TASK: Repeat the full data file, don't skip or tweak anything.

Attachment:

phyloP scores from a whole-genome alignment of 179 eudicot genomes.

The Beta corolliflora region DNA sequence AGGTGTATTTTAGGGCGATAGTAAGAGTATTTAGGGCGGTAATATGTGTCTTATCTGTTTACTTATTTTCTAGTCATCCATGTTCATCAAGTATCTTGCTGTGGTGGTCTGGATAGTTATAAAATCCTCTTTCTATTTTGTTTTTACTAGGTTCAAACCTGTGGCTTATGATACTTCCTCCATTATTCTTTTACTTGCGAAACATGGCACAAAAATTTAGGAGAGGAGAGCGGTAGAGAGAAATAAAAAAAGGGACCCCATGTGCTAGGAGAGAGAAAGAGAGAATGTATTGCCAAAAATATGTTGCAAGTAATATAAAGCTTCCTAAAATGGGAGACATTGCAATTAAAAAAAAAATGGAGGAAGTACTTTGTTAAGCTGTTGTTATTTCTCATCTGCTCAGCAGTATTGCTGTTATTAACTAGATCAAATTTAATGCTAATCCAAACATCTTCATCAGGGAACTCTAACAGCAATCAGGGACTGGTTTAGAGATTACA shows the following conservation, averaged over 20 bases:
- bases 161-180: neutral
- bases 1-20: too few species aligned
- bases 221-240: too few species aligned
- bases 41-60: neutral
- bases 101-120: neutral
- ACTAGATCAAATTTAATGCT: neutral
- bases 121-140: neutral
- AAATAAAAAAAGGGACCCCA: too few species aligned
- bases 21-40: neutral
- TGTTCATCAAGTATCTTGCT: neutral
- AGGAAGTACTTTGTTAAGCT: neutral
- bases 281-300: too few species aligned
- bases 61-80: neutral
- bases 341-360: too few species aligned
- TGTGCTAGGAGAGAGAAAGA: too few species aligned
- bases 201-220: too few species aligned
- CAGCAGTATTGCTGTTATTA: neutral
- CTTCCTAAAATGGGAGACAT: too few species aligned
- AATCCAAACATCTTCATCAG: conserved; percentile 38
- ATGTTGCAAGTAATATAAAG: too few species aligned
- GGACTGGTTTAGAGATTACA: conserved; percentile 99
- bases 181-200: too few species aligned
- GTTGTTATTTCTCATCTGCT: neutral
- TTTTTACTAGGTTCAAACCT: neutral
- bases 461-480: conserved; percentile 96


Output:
phyloP scores from a whole-genome alignment of 179 eudicot genomes.

The Beta corolliflora region DNA sequence AGGTGTATTTTAGGGCGATAGTAAGAGTATTTAGGGCGGTAATATGTGTCTTATCTGTTTACTTATTTTCTAGTCATCCATGTTCATCAAGTATCTTGCTGTGGTGGTCTGGATAGTTATAAAATCCTCTTTCTATTTTGTTTTTACTAGGTTCAAACCTGTGGCTTATGATACTTCCTCCATTATTCTTTTACTTGCGAAACATGGCACAAAAATTTAGGAGAGGAGAGCGGTAGAGAGAAATAAAAAAAGGGACCCCATGTGCTAGGAGAGAGAAAGAGAGAATGTATTGCCAAAAATATGTTGCAAGTAATATAAAGCTTCCTAAAATGGGAGACATTGCAATTAAAAAAAAAATGGAGGAAGTACTTTGTTAAGCTGTTGTTATTTCTCATCTGCTCAGCAGTATTGCTGTTATTAACTAGATCAAATTTAATGCTAATCCAAACATCTTCATCAGGGAACTCTAACAGCAATCAGGGACTGGTTTAGAGATTACA shows the following conservation, averaged over 20 bases:
- bases 161-180: neutral
- bases 1-20: too few species aligned
- bases 221-240: too few species aligned
- bases 41-60: neutral
- bases 101-120: neutral
- ACTAGATCAAATTTAATGCT: neutral
- bases 121-140: neutral
- AAATAAAAAAAGGGACCCCA: too few species aligned
- bases 21-40: neutral
- TGTTCATCAAGTATCTTGCT: neutral
- AGGAAGTACTTTGTTAAGCT: neutral
- bases 281-300: too few species aligned
- bases 61-80: neutral
- bases 341-360: too few species aligned
- TGTGCTAGGAGAGAGAAAGA: too few species aligned
- bases 201-220: too few species aligned
- CAGCAGTATTGCTGTTATTA: neutral
- CTTCCTAAAATGGGAGACAT: too few species aligned
- AATCCAAACATCTTCATCAG: conserved; percentile 38
- ATGTTGCAAGTAATATAAAG: too few species aligned
- GGACTGGTTTAGAGATTACA: conserved; percentile 99
- bases 181-200: too few species aligned
- GTTGTTATTTCTCATCTGCT: neutral
- TTTTTACTAGGTTCAAACCT: neutral
- bases 461-480: conserved; percentile 96